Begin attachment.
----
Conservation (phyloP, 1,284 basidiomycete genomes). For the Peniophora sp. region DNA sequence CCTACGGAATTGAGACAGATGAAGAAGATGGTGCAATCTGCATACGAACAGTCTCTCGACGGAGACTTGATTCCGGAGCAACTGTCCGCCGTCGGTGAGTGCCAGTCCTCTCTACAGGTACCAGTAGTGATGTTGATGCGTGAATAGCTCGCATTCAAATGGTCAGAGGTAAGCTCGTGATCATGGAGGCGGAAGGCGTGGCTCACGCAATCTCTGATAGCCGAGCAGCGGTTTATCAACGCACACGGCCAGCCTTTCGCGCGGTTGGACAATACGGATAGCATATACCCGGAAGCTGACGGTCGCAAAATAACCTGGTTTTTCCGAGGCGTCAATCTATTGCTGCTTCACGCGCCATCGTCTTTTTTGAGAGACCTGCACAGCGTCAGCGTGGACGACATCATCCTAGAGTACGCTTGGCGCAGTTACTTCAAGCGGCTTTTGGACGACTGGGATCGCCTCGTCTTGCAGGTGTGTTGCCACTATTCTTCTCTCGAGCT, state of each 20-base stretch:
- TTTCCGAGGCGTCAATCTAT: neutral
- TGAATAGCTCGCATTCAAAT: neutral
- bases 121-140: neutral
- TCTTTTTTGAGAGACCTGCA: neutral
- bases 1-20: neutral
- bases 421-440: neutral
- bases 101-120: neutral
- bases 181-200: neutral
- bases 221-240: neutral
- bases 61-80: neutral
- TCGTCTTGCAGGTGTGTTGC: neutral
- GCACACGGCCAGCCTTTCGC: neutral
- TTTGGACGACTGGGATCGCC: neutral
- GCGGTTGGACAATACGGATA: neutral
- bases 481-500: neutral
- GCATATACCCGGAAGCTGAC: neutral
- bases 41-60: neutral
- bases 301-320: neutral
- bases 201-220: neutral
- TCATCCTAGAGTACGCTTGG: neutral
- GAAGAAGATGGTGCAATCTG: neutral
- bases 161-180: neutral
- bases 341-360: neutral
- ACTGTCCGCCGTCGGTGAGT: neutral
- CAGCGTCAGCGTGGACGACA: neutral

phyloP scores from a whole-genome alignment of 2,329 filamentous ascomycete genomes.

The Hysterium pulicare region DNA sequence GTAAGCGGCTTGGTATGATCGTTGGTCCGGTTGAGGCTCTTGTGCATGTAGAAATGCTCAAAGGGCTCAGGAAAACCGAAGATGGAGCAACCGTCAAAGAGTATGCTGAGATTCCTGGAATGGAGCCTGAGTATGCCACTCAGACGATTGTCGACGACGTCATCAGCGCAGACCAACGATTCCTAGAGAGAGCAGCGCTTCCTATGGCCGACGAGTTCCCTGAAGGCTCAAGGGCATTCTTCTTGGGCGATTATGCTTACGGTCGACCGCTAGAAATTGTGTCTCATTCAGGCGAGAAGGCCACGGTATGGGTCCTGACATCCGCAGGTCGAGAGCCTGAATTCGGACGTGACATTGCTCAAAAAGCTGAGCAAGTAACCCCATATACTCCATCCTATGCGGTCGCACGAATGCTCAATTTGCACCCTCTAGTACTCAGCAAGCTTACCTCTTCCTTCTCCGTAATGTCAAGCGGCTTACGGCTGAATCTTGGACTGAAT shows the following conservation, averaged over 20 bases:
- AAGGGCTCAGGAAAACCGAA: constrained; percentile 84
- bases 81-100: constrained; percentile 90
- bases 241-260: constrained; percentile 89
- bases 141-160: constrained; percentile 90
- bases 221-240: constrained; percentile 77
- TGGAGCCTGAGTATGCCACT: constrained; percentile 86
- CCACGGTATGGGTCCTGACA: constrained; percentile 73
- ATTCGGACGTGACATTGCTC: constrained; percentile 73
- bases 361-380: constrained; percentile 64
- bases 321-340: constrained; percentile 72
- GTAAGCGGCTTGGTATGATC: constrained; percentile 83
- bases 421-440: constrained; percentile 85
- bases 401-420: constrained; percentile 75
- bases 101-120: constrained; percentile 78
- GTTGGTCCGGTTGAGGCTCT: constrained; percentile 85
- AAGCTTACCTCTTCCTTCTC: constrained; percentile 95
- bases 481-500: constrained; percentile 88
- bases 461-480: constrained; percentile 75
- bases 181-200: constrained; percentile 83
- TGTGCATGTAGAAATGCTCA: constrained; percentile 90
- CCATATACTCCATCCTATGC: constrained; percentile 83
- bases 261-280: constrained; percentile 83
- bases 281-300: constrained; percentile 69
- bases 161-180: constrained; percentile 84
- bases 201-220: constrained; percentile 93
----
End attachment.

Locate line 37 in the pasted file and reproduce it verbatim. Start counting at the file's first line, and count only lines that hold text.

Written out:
- bases 361-380: constrained; percentile 64